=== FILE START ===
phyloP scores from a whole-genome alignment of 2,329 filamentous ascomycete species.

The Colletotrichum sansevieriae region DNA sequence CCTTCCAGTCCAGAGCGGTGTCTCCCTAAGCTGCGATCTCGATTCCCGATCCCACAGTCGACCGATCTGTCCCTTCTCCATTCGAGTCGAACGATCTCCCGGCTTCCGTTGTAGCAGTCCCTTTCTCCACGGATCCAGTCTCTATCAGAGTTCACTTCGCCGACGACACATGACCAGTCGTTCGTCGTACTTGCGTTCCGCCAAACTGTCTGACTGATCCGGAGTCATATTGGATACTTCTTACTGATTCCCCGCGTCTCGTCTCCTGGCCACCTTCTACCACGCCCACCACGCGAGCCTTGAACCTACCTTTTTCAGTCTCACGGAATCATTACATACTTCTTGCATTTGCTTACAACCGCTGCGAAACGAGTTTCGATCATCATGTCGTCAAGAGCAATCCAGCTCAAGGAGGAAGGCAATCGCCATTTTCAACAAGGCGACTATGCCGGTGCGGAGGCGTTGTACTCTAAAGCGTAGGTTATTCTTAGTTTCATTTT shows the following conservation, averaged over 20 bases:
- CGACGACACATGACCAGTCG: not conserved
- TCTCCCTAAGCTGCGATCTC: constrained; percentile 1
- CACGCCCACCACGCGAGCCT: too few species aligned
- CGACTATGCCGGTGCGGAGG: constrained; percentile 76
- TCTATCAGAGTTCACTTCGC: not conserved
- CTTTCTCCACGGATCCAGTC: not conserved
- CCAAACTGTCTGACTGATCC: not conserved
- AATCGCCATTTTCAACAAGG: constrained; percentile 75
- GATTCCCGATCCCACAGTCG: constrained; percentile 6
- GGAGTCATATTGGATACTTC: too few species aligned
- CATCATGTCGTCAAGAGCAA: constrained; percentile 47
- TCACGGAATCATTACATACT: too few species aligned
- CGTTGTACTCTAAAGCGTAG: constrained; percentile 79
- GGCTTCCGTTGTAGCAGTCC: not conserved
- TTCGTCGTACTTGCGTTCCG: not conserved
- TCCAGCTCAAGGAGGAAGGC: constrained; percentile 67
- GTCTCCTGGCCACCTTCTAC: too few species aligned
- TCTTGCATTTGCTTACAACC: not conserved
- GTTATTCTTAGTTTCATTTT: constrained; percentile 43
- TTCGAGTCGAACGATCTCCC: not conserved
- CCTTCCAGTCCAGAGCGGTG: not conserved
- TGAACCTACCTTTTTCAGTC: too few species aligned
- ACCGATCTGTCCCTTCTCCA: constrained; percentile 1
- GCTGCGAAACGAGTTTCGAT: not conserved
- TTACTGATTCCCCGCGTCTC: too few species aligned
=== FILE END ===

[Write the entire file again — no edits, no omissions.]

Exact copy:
phyloP scores from a whole-genome alignment of 2,329 filamentous ascomycete species.

The Colletotrichum sansevieriae region DNA sequence CCTTCCAGTCCAGAGCGGTGTCTCCCTAAGCTGCGATCTCGATTCCCGATCCCACAGTCGACCGATCTGTCCCTTCTCCATTCGAGTCGAACGATCTCCCGGCTTCCGTTGTAGCAGTCCCTTTCTCCACGGATCCAGTCTCTATCAGAGTTCACTTCGCCGACGACACATGACCAGTCGTTCGTCGTACTTGCGTTCCGCCAAACTGTCTGACTGATCCGGAGTCATATTGGATACTTCTTACTGATTCCCCGCGTCTCGTCTCCTGGCCACCTTCTACCACGCCCACCACGCGAGCCTTGAACCTACCTTTTTCAGTCTCACGGAATCATTACATACTTCTTGCATTTGCTTACAACCGCTGCGAAACGAGTTTCGATCATCATGTCGTCAAGAGCAATCCAGCTCAAGGAGGAAGGCAATCGCCATTTTCAACAAGGCGACTATGCCGGTGCGGAGGCGTTGTACTCTAAAGCGTAGGTTATTCTTAGTTTCATTTT shows the following conservation, averaged over 20 bases:
- CGACGACACATGACCAGTCG: not conserved
- TCTCCCTAAGCTGCGATCTC: constrained; percentile 1
- CACGCCCACCACGCGAGCCT: too few species aligned
- CGACTATGCCGGTGCGGAGG: constrained; percentile 76
- TCTATCAGAGTTCACTTCGC: not conserved
- CTTTCTCCACGGATCCAGTC: not conserved
- CCAAACTGTCTGACTGATCC: not conserved
- AATCGCCATTTTCAACAAGG: constrained; percentile 75
- GATTCCCGATCCCACAGTCG: constrained; percentile 6
- GGAGTCATATTGGATACTTC: too few species aligned
- CATCATGTCGTCAAGAGCAA: constrained; percentile 47
- TCACGGAATCATTACATACT: too few species aligned
- CGTTGTACTCTAAAGCGTAG: constrained; percentile 79
- GGCTTCCGTTGTAGCAGTCC: not conserved
- TTCGTCGTACTTGCGTTCCG: not conserved
- TCCAGCTCAAGGAGGAAGGC: constrained; percentile 67
- GTCTCCTGGCCACCTTCTAC: too few species aligned
- TCTTGCATTTGCTTACAACC: not conserved
- GTTATTCTTAGTTTCATTTT: constrained; percentile 43
- TTCGAGTCGAACGATCTCCC: not conserved
- CCTTCCAGTCCAGAGCGGTG: not conserved
- TGAACCTACCTTTTTCAGTC: too few species aligned
- ACCGATCTGTCCCTTCTCCA: constrained; percentile 1
- GCTGCGAAACGAGTTTCGAT: not conserved
- TTACTGATTCCCCGCGTCTC: too few species aligned